Senate Republicans Attempt to Undermine Iranian Nuclear Agreement

image10-03-2015 07.56.05In a dangerous and conflicting move, 47 Republicans in the U.S. Senate penned a letter to the leaders of Iran undermining the President’s role in nuclear negotiations with that country on Monday.

Authored by Arkansas Republican Tom Cotton, the letter was signed by 46 other Republicans warning Iranian leaders that while the president could negotiate an agreement with that country, the congress has a role in ratifying the agreement. This letter by the freshman Republican to the Senate essentially places congress on the side of the hard-liners in Iran who are also dead set against any agreement halting Iran’s nuclear ambitions.

President Obama commented on the move by the Republican-controlled Senate saying, “I think it’s somewhat ironic to see some members of Congress wanting to make common cause with the hardliners in Iran. It’s an unusual coalition,” he said. “I think what we’re going to focus on now is actually seeing whether we can get a deal or not and, if we do, then we will be able to make the case to the American people, and I’m confident we’ll be able to implement.”

According to State Department Spokesperson Jen Psaki, Senate Republicans are mistaken, in that the Senate members do not have the power essential to alter the terms of an international agreement that President Obama negotiates with the Iranian government because the agreement would not be a treaty and would not need ratification by Congress. Psaki said the letter is basically designed to “score political points.”

The negotiations with Iran are not bilateral, but in fact are taking place with several other countries and so would be an international agreement with all permanent members of the U.S. Security Council and would be endorsed by a Security Council Resolution. Any revocation in the future by a succeeding president would be a violation of International Law.

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Vice President Joe Biden also weighed in and released a harsh statement on Monday night. “The decision to undercut our president and circumvent our constitutional system offends me as a matter of principle,” Mr. Biden said. “As a matter of policy, the letter and its authors have also offered no viable alternative to the diplomatic resolution with Iran that their letter seeks to undermine.”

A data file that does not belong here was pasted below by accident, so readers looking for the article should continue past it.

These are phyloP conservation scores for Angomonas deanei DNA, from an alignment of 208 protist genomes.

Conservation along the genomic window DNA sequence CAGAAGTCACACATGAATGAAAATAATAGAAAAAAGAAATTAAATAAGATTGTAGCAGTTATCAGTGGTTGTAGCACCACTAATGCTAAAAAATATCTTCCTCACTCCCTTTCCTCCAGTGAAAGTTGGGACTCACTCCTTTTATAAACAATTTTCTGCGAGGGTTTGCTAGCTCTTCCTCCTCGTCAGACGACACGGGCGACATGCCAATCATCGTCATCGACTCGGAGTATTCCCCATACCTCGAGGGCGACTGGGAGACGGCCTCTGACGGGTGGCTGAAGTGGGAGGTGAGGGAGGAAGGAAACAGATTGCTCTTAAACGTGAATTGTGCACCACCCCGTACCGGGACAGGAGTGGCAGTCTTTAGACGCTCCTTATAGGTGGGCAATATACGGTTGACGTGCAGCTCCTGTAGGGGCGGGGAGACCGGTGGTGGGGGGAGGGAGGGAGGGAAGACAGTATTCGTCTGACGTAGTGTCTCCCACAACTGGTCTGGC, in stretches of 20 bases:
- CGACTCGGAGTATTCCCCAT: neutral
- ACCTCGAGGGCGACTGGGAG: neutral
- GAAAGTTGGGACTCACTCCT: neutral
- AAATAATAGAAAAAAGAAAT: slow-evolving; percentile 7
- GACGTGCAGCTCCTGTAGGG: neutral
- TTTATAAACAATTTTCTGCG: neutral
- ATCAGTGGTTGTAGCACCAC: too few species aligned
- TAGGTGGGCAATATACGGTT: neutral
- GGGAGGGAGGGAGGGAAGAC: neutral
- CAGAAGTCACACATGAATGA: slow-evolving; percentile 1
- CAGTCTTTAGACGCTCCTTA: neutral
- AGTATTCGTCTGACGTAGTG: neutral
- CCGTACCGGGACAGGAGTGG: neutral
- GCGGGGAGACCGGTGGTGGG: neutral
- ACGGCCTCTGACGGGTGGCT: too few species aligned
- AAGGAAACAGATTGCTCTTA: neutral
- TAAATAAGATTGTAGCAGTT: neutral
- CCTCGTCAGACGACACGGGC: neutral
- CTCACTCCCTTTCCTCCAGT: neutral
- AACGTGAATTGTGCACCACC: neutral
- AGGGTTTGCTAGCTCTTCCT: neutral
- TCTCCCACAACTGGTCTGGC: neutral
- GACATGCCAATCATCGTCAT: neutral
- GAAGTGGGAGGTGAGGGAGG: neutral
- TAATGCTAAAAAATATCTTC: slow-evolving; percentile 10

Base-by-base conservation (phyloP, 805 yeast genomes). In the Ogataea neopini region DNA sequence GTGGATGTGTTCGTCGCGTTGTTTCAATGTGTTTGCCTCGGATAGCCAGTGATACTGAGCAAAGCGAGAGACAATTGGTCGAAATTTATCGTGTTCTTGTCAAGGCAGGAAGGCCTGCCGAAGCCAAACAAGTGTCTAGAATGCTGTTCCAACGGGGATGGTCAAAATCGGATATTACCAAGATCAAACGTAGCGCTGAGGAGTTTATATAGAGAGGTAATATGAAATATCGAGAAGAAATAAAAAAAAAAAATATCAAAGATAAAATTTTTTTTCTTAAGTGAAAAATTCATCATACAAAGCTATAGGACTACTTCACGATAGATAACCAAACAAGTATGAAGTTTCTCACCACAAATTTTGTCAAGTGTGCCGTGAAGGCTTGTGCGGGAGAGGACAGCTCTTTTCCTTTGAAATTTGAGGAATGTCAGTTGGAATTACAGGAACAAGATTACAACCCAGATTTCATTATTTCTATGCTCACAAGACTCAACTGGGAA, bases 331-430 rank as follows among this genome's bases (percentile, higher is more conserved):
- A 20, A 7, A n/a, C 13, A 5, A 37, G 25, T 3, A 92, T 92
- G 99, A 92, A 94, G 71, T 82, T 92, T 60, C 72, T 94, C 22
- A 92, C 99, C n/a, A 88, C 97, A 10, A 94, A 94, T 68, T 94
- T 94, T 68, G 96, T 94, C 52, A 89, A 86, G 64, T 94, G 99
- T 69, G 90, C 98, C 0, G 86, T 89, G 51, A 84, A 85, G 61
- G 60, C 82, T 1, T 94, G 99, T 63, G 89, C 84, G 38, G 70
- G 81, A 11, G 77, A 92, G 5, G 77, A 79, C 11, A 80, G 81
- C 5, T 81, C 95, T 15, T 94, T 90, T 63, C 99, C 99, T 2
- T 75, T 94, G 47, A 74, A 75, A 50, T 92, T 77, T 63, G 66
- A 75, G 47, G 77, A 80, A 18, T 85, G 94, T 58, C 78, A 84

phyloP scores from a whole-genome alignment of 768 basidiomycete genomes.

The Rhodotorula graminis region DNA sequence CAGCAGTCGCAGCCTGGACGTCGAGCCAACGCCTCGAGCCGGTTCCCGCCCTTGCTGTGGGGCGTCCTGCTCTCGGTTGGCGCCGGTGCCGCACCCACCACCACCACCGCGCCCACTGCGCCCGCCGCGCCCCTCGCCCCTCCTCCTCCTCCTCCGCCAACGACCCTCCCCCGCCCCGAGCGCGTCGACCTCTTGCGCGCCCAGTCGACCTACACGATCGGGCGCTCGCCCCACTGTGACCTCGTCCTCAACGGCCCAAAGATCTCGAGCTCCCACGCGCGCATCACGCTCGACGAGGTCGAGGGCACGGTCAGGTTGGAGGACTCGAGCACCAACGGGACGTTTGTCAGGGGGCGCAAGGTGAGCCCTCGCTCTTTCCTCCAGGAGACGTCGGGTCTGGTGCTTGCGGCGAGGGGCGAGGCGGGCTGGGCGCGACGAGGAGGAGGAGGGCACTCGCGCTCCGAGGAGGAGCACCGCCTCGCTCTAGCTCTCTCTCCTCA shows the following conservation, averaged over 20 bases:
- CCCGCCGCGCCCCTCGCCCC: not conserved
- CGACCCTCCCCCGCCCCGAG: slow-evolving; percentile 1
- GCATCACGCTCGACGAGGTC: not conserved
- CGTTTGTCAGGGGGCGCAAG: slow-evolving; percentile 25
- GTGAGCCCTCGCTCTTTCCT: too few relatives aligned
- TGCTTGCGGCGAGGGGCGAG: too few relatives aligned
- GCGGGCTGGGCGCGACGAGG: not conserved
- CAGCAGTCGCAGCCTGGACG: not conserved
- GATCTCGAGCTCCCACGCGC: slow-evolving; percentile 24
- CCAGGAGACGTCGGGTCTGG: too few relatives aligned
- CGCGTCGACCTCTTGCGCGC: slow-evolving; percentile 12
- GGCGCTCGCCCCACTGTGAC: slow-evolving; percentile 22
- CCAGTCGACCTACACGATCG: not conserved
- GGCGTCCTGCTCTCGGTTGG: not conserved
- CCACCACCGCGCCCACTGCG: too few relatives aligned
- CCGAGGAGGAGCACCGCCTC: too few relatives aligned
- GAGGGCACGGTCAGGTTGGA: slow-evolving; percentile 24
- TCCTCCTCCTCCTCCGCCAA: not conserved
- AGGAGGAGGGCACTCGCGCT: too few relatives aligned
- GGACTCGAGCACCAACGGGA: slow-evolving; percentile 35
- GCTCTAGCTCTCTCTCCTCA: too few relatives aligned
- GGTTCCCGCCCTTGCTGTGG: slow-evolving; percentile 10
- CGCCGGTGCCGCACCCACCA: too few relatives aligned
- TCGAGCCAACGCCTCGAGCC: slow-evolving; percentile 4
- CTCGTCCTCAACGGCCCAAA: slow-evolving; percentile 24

Iran’s foreign minister, Mohammed Javad Zarif, called the communication from the Senate “unprecedented and undiplomatic,” and also dismissed it as a “propaganda ploy.” Zarif continued as he briefed the Assembly of Experts held in Tehran on Tuesday after the election of the new chair, saying that the letter from the Senate only showed that the United States is untrustworthy. He also pointed out that “It is very interesting that while negotiations are still in progress and while no agreement has been reached, some political pressure groups are so afraid even of the prospect of an agreement that they resort to unconventional methods, unprecedented in diplomatic history.”

“Whether the negotiations come to fruition or not, we will be the side that has triumphed. Since what we have achieved during these years are dignity and self-esteem, an asset that cannot be reclaimed and the Americans and the Western world are fully aware of this fact,” said Zarif.

Senator Harry Reid said in part during a speech on the floor of the Senate today, “The outcome of the negotiations between the U.S., France, the United Kingdom, Germany, China and Russia will affect the entire world. But it is unprecedented for one political party to directly intervene in an international negotiation, with the sole goal of embarrassing the President.”

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Reid continued, saying, “Today’s unprecedented letter, originated by a United States Senator who took his oath of office merely 62 days ago, is the kind of pettiness that diminishes us as a country in the eyes of the world.”